Summary and Info
I've read a few books now on usability, accessibility, navigation design, etc. Some of these, such as Steve Krug's "Don't Make Me Think" were excellent, and really changed the way I looked at web design. Nevertheless, this book still managed to floor me -- throughout, I was exposed to critical design concepts that I had never even heard of, and to new and deeper perspectives on those that I already knew of.
One thing that I especially liked about this book, is that in contrast to many other books or articles in this genre, Kalbach provides scientific research to back up his claims about what is and isn't usable. Many other books will make claims that something is a best practice, and back it up by citing other people who say so, but won't back their claims up with *actual data*. Many of the studies that Kalbach contradict "popular wisdom" on usability in areas such as the usefulness of breadcrumbs, or the appropriate length of anchor text.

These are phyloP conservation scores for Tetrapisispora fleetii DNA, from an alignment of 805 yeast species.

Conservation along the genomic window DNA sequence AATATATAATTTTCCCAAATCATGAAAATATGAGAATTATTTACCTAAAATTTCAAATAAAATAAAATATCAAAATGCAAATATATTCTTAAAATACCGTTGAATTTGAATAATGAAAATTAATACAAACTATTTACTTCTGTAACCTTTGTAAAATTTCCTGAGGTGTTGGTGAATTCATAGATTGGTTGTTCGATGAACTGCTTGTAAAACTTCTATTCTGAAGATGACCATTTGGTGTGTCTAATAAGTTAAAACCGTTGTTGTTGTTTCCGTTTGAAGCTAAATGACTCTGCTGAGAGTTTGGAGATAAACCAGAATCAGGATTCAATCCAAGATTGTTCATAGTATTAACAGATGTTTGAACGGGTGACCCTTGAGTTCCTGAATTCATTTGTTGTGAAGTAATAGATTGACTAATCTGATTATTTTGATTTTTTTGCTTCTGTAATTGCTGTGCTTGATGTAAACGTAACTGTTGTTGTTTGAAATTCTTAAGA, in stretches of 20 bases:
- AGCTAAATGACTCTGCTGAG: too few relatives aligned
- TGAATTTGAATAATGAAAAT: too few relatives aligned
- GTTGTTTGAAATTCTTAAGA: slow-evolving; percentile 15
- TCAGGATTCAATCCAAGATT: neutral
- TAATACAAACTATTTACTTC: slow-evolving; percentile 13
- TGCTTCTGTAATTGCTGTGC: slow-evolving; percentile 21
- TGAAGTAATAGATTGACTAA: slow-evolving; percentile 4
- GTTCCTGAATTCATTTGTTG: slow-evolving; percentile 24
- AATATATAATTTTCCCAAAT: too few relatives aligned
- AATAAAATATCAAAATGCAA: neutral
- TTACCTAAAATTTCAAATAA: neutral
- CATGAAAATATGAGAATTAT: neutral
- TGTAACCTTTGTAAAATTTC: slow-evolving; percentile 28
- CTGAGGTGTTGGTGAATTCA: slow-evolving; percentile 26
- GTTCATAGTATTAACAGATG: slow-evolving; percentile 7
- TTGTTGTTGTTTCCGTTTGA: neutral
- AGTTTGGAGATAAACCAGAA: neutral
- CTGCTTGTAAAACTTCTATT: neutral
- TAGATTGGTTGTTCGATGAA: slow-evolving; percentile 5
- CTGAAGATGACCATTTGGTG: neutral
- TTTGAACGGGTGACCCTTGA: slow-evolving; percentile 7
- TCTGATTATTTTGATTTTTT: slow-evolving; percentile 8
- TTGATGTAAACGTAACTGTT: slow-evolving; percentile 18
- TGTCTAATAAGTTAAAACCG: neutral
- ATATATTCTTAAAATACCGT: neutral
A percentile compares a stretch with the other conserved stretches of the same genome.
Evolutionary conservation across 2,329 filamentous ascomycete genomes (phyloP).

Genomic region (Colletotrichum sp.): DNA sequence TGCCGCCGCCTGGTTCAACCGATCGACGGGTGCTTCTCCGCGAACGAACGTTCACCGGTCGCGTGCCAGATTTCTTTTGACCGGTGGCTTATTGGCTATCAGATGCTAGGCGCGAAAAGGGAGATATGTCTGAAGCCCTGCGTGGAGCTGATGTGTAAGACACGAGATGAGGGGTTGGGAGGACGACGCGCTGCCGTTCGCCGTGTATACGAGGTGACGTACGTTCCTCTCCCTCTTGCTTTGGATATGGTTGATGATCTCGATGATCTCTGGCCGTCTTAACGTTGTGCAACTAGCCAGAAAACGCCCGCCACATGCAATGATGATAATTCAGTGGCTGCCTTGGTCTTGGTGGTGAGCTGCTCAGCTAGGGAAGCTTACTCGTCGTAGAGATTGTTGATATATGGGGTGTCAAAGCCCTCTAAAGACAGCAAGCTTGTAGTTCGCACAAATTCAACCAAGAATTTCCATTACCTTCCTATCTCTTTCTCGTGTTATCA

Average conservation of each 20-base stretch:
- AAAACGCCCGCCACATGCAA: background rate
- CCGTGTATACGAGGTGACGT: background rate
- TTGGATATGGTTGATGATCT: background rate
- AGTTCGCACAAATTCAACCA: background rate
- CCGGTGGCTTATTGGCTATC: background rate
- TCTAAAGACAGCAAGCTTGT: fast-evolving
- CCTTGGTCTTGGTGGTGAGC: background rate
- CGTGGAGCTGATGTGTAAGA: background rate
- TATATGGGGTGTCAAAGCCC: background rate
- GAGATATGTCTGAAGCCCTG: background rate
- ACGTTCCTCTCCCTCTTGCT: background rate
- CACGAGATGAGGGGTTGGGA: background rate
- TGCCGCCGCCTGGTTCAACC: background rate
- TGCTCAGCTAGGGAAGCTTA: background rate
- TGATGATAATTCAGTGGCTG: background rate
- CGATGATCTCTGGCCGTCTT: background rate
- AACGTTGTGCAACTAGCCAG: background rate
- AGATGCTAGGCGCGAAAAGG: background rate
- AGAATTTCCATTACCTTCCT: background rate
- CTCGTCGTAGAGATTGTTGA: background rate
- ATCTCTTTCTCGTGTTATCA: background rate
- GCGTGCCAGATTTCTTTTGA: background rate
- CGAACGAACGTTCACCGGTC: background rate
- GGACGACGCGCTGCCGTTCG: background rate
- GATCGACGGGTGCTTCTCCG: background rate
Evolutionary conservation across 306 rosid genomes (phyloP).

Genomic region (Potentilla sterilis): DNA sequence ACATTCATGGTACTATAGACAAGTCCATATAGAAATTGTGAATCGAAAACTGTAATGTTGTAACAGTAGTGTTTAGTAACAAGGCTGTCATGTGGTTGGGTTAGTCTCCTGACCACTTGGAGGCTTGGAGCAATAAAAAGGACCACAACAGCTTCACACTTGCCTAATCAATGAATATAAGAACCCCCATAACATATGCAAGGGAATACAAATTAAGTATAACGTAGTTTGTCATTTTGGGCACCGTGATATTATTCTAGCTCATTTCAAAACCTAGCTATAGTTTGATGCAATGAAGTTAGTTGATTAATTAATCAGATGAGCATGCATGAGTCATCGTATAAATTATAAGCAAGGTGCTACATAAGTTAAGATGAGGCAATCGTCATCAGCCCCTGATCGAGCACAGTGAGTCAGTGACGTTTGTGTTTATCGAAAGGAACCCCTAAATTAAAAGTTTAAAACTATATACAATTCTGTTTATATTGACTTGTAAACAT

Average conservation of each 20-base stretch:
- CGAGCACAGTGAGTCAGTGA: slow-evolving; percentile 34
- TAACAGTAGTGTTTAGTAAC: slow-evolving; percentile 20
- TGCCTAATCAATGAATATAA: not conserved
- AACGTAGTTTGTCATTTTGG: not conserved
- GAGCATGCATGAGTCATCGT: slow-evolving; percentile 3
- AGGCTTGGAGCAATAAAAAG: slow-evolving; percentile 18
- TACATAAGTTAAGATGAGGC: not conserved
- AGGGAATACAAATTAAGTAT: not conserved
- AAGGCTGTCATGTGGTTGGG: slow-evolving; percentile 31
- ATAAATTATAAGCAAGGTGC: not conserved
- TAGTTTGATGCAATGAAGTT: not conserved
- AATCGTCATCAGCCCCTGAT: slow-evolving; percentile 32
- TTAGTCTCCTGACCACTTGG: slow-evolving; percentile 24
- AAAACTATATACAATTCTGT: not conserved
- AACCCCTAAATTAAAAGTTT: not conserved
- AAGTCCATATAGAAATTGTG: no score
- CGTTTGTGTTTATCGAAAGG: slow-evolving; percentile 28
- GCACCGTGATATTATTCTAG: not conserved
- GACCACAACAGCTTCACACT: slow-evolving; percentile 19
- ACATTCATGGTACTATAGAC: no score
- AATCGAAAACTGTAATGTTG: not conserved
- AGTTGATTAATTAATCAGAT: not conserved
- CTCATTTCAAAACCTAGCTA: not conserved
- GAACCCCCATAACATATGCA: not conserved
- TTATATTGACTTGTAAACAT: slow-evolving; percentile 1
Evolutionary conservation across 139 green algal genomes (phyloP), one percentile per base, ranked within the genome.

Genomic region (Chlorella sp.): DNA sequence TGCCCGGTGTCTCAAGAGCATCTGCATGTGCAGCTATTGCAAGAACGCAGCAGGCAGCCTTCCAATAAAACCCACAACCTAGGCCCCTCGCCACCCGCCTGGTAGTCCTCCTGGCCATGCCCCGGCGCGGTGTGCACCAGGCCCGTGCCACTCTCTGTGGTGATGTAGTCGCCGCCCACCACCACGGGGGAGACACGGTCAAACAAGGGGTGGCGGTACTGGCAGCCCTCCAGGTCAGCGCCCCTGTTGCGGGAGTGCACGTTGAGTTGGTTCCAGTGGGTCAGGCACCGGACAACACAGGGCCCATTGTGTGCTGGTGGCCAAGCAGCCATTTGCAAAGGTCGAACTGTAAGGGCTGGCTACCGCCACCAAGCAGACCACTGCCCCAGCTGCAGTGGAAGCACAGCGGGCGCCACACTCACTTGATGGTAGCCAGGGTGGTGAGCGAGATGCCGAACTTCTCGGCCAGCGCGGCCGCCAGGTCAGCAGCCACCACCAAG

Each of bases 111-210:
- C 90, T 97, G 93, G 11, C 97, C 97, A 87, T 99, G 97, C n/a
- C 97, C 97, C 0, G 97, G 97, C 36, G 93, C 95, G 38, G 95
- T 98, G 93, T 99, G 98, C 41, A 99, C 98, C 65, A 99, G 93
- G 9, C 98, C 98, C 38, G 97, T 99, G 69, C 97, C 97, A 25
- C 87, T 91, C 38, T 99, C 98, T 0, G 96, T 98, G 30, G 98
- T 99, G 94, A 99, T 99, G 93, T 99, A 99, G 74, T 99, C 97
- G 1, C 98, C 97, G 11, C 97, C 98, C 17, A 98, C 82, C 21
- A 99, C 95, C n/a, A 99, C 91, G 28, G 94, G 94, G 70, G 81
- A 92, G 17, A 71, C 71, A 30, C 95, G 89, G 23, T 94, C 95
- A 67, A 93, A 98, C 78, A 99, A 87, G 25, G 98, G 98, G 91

I also enjoyed the questions/exercises at the end of each chapter. The book is extremely information-rich, with many deep concepts packed into each chapter. It was nice to give my brain a refresher at the end of each chapter, to make sure that I had retained everything.
I literally cannot think of a single problem that I had with this book -- it was accessible, in-depth, well ordered, and aesthetically pleasing -- I could hardly put it down. There are many other good books out there on these topics, but none of them that I've found has managed to pack as much useful information between the covers as this one, and some of the topics, I've seen covered nowhere else.
This is how computer science texts should be written! A+++.
More About the Author
Rev. Dr. James Kalacherry (20 April 1892 – 27 October 1949) was an Indian educationalist and bishop of the Syro-Malabar Catholic Church, taking charge of the Diocese of Changanassery.
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